Kerry Murphy kept his hands clenched tight as a pair of Washington State University nursing students prepared to poke him in both shoulders. A nurse gave him breathing instructions.
In. And out. In again. Done.
“That was alright,” he admitted. “I just hate needles.”
His jet black Pomeranian Chihuahua mix named Chi Chi was by his side, himself having just gone through a round of vaccinations, complete with the doggy version of poking and prodding. When they were done, they went on their way with a new harness, bag of dog food and a treat in hand – and most importantly a crimson-and-gray winter dog coat for Chi Chi.
“You guys have Cougar colors?” Murphy asked, himself wearing a WSU hat. “That’s great.”
Murphy and Chi Chi were just two out of several dozen low-income and homeless people who took advantage of the free health screening and vaccination clinic put on Friday by the WSU College of Nursing and the WSU College of Veterinary Medicine. Throughout the day, students in the nursing and veterinary programs teamed up to administer vaccinations to pets and owners alike, and to treat fleas and other simple impairments.
Joyce Griffin-Sobel, College of Nursing dean, said the free event was so popular when it was first held in January that they decided to expand to two programs a year. She said it’s not only helpful for Spokane’s homeless and low-income population, but a great teaching opportunity for the students.
“This is our favorite day of the year,” she said. “There’s such need.”
While the numbers were slower than expected Friday morning, Griffin-Sobel and others didn’t mind.
That isn’t to say the students weren’t busy. With each new patient and pet that came through, a team was on hand to check them in before they were whisked away into a room with a veterinarian instructor and pair of students.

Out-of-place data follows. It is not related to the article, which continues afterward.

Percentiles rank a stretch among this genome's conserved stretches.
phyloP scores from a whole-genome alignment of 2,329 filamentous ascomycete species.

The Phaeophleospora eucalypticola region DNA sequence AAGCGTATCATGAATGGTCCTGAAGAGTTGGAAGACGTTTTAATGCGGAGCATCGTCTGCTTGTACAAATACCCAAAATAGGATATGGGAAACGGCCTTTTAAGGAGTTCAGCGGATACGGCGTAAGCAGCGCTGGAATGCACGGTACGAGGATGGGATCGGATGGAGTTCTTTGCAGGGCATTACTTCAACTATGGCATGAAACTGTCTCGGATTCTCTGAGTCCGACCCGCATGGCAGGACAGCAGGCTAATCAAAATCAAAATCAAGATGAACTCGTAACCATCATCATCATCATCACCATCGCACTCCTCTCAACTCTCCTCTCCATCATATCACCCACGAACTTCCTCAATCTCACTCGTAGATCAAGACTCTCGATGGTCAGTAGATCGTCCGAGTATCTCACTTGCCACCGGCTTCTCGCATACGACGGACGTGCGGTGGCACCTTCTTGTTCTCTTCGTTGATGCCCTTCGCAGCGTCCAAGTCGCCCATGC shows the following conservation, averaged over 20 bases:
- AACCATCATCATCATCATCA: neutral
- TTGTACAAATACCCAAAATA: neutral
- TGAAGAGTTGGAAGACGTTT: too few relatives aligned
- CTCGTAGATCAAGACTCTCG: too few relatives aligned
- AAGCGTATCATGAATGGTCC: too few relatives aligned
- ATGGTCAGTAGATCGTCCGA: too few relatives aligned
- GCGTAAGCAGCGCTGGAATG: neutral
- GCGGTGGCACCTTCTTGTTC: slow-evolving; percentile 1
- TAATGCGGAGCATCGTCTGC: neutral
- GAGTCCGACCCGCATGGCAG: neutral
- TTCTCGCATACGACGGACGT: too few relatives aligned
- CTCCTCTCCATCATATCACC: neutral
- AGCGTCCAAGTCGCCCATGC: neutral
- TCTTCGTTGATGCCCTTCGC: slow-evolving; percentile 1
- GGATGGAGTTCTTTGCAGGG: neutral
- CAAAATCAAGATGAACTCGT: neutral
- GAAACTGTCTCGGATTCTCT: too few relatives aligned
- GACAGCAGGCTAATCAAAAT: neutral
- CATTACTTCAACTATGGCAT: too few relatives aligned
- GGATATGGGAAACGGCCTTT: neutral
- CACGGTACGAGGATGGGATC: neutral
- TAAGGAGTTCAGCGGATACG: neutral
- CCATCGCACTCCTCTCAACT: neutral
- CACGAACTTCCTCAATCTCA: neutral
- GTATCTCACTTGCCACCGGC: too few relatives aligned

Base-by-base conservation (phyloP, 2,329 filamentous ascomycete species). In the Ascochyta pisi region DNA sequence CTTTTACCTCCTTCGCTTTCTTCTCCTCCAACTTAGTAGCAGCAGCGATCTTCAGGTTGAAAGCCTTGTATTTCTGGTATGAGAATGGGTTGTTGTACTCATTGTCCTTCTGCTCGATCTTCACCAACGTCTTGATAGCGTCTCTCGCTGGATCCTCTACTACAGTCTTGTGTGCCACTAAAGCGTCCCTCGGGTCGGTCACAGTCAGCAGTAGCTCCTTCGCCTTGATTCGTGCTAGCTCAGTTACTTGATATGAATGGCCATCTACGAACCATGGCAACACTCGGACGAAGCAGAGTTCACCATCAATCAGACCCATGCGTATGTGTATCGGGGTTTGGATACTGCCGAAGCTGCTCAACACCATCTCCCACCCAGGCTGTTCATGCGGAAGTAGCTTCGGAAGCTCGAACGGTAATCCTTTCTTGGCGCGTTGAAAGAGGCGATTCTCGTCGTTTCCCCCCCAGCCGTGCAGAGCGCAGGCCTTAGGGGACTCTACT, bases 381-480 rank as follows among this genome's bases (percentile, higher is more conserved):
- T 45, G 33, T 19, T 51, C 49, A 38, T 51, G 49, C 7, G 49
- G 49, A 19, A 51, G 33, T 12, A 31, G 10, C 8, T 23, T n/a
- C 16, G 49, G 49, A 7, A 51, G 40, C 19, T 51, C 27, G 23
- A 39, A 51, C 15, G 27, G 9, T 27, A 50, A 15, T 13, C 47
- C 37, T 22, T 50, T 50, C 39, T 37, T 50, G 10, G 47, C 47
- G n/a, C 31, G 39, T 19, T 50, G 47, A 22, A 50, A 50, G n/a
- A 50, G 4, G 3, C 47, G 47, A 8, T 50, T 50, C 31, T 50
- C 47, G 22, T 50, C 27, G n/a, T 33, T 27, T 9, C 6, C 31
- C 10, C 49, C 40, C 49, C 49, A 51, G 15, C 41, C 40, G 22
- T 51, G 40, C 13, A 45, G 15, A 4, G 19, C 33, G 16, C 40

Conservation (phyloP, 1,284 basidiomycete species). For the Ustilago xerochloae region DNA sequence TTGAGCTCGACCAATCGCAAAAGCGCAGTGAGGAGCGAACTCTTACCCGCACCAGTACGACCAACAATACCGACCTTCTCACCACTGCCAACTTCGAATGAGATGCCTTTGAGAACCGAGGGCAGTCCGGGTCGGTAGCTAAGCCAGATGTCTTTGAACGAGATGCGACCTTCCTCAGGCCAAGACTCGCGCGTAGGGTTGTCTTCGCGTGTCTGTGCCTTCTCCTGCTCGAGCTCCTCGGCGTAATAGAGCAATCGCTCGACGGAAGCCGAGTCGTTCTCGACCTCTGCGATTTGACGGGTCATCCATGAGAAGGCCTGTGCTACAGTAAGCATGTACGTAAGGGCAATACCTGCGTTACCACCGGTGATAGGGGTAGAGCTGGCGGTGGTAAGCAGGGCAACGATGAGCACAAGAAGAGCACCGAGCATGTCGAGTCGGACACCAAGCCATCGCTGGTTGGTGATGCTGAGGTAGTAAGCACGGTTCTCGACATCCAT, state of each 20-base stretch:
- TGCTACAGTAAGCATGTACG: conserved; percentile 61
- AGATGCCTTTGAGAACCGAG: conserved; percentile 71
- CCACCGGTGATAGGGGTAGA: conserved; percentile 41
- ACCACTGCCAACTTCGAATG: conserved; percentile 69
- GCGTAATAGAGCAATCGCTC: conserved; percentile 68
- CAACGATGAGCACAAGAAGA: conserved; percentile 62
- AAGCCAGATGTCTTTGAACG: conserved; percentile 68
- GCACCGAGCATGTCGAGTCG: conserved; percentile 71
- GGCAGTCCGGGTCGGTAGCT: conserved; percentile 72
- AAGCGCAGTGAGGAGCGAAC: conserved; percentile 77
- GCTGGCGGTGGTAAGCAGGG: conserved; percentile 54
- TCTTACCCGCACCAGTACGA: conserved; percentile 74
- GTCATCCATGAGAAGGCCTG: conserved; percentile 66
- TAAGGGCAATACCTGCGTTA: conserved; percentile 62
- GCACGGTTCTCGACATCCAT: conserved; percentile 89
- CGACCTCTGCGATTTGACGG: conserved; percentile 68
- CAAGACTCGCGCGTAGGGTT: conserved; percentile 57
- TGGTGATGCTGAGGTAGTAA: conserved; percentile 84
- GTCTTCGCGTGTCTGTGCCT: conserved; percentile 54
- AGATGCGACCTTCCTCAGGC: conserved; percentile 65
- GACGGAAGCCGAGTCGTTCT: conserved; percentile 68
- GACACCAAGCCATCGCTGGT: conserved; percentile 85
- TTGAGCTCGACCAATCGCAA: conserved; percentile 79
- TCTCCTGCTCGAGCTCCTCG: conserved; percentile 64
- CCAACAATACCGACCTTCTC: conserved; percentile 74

Erin and Mathias Egusquiza came with their 1 1/2-year-old dog named Bella. While the Egusquizas declined a free vaccination and health screening, Bella got a flurry of shots of her own and was also dewormed.
The couple, who live in north Spokane near the North Town Mall, even got a recommendation for a vet in the area who could spay Bella for a low price.
“This is helping us out so much,” said Erin Egusquiza. “So much.”
Kaylin Johnson came from Father Bach Haven, a low-income housing apparent complex run by Catholic Charities of Spokane, where she lives with her mother and 2-year-old German shepherd-husky mix named Bandit.
“He got a lot of treats,” she said with a smile, patting Bandit on the head. “And updated on his shots. He needed it.”
Before they left, Johnson was handed a large Ziploc of food by WSU nursing students Dani Kenoyer and Sierra Lesnik. The pair jumped at the opportunity to volunteer, with the added inducement they’d get to skip class – though, regrettably, they said their lectures were recorded so they’d still have to watch them over the weekend.
“It’s a really cool opportunity to connect with people,” said Kenoyer, 21, who is in her first year in the program.
“And also the animals,” added Lesnik, also a first-year student. “We would normally never get to work with them.”